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Does working at a hospital increase your chances of getting accepted?

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Readinglevelup

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I already do volunteer work and I've been asked to work at a hospital. I live in the same street as the head of the hospital and he told me I could get a job at the hospital if I wanted. I'm already going to be volunteering at this hospital, so will this help out my resume even more?

He says that I can work almost anywhere and I said inside would be great. Then, he told me I could possibly work with patients!

This sounds like it can improve my resume quite well, but I just wanted StudentDoctor's input. :)
 

toff4l

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I already do volunteer work and I've been asked to work at a hospital. I live in the same street as the head of the hospital and he told me I could get a job at the hospital if I wanted. I'm already going to be volunteering at this hospital, so will this help out my resume even more?

He says that I can work almost anywhere and I said inside would be great. Then, he told me I could possibly work with patients!

This sounds like it can improve my resume quite well, but I just wanted StudentDoctor's input. :)

I've got about 7 years of experience in a hospital, I hope it helps. I think it's marginally useful though. I know plenty more people in med school who never worked in a hospital.
 

Propylene

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Paid clinical experience is great! Keep in mind that it's not an instant acceptance to med school (there are very few things that are). Any job that you can get life experience from, and speak about in your interviews, can help your application.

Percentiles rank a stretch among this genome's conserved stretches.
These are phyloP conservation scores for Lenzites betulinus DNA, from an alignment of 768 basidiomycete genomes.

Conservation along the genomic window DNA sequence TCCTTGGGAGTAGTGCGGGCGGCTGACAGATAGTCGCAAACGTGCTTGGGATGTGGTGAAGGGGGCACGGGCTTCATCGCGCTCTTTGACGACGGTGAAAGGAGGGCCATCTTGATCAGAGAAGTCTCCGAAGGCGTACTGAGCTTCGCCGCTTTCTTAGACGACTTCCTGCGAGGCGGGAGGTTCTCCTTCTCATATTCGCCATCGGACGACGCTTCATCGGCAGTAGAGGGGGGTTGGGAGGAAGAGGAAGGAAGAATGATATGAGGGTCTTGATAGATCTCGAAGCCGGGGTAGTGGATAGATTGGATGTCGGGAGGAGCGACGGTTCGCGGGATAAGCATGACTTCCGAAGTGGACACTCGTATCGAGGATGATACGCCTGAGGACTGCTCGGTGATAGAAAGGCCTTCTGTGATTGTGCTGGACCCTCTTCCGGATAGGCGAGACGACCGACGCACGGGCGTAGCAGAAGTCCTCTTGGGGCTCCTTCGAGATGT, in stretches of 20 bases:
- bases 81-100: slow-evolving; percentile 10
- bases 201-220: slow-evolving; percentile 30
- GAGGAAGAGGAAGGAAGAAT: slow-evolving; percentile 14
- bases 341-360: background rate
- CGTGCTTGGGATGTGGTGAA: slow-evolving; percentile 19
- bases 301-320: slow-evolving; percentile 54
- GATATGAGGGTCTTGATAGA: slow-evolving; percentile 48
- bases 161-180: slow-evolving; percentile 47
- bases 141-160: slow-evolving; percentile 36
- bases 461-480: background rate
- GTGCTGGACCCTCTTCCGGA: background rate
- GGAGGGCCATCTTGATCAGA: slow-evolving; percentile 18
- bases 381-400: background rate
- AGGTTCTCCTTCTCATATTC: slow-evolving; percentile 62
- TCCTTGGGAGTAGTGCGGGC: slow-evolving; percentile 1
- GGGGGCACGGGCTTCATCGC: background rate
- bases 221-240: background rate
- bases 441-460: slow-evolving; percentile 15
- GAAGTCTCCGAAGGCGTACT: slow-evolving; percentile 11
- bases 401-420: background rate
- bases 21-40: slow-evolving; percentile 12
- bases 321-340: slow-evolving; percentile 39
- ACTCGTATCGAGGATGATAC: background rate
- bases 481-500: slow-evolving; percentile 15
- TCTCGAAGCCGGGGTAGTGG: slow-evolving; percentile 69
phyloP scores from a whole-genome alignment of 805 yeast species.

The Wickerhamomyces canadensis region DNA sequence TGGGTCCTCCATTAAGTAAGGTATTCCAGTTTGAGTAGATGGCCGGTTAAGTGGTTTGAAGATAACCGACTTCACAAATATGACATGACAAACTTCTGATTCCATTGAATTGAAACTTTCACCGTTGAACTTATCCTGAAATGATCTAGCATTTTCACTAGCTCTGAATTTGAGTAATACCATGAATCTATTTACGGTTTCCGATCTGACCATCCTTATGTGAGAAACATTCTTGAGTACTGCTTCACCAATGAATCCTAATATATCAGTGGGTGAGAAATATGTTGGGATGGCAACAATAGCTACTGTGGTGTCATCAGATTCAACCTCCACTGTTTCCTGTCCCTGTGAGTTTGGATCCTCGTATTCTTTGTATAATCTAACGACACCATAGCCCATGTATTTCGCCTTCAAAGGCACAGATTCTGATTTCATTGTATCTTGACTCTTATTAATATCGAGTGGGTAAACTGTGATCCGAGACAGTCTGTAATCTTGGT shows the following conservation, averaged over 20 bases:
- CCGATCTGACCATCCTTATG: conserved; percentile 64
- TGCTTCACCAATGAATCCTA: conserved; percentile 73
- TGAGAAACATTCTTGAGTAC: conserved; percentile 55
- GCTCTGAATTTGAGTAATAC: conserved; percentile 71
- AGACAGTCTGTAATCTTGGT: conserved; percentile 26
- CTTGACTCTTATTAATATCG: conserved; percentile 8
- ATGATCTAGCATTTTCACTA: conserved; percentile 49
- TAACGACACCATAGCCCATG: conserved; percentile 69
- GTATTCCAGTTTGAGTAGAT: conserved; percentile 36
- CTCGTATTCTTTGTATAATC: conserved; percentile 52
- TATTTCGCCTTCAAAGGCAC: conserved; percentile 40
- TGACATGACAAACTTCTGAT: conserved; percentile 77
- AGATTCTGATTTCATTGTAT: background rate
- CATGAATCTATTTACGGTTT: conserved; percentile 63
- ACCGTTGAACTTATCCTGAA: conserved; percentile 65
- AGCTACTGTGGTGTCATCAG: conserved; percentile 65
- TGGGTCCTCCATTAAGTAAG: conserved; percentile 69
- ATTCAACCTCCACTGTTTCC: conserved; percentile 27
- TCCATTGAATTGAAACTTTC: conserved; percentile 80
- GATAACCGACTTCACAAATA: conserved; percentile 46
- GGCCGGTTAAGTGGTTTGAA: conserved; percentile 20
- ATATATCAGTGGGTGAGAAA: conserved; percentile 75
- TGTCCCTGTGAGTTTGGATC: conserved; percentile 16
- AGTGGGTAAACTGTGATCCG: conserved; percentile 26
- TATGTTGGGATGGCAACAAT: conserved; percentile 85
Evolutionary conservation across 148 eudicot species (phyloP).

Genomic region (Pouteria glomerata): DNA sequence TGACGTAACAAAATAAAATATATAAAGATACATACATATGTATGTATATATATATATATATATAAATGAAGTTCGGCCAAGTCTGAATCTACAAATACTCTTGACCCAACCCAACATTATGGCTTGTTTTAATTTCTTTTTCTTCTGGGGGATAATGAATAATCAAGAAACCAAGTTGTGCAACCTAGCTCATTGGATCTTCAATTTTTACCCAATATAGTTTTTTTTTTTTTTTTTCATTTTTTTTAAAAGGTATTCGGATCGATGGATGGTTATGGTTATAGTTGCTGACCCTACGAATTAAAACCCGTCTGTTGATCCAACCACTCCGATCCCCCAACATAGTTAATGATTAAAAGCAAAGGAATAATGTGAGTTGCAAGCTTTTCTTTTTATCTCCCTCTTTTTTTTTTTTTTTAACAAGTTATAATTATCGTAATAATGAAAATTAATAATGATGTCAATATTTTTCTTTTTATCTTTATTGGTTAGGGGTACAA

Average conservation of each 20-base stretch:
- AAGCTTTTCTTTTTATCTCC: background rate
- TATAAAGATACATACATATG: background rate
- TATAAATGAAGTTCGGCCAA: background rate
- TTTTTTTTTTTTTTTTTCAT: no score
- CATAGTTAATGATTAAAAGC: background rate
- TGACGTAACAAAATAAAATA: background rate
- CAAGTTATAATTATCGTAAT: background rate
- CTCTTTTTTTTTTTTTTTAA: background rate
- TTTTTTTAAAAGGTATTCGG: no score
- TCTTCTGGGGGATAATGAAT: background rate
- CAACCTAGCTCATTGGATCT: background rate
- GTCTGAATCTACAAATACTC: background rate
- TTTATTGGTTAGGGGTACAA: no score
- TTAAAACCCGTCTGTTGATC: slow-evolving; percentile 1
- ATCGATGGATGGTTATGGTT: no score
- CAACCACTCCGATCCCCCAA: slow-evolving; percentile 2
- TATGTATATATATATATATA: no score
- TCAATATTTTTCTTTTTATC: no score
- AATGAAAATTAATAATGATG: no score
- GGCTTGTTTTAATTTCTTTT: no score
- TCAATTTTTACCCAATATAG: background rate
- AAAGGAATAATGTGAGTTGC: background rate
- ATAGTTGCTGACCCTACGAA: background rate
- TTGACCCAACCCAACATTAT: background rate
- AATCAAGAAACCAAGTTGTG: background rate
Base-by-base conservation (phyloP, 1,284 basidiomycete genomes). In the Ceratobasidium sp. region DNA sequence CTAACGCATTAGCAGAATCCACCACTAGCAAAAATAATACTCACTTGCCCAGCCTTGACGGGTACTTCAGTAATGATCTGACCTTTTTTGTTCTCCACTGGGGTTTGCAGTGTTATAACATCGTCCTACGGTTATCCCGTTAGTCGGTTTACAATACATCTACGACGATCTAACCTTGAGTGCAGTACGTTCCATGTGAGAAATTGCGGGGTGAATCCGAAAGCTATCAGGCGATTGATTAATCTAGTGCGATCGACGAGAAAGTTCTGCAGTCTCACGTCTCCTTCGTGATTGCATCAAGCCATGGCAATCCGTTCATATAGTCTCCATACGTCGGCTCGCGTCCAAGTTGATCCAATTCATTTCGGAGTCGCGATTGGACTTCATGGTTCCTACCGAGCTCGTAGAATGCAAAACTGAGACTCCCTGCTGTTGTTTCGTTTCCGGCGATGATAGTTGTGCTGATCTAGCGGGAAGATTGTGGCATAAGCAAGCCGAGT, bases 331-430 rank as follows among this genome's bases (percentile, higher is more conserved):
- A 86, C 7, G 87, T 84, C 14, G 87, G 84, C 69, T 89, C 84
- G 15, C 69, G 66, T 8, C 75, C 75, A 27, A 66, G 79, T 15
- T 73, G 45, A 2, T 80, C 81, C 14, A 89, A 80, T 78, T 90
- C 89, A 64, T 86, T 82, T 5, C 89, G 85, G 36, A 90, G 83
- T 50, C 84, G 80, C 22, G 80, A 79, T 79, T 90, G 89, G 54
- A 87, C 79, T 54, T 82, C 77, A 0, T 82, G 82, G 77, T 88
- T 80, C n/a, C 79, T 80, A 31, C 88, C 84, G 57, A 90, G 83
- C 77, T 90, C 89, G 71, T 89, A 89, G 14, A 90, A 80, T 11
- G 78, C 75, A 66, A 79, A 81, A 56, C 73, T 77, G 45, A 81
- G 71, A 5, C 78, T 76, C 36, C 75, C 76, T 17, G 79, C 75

NoMatterWhat

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What kind of jobs can you do in a hospital, (except clerkship)? I was looking, but no place would hire an undergrad = /
 

Helen Wheels

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It all depends. Will you get a job with patient contact such as a nurses's aid or patient transporter? Or are they going to stick you in medical records doing clerical stuff where you never see a patient? The value of the job depends on whether you have direct contact with patients.

Another factor to consider is do you have time for a job? Are you a full time student? Will the hours the job requires interfere with your grades? You don't want your grades or MCAT prep to suffer.
 
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fightingillini

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I'm sure most competitive applicants do have many hours of volunteering or work experience to bolster their applications. It seems as though having many hours has been set as a standard.
 

Readinglevelup

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@Propylene

Yes, of course, this is just a job that will allow me to speak to the interviewer about my experience with hospitals.

@NoMatterWhat
I'm not sure, I talked to him quickly enough, so I didn't get to go in detail. He did say working with patients, though.

@FuturePittMed
On top of volunteering at the hospital and working, I might be transporting patients to other hospitals via airplane with a nurse. But I know that it depends what kind of work. Like, my first year of volunteering wasn't really super hands-on. I only brought patients to their rooms and helped clean stuff, etc...

Humm, I won't be working during university. We also don't have MCATs here. haha
 

rHinO1

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I already do volunteer work and I've been asked to work at a hospital. I live in the same street as the head of the hospital and he told me I could get a job at the hospital if I wanted. I'm already going to be volunteering at this hospital, so will this help out my resume even more?

He says that I can work almost anywhere and I said inside would be great. Then, he told me I could possibly work with patients!

This sounds like it can improve my resume quite well, but I just wanted StudentDoctor's input. :)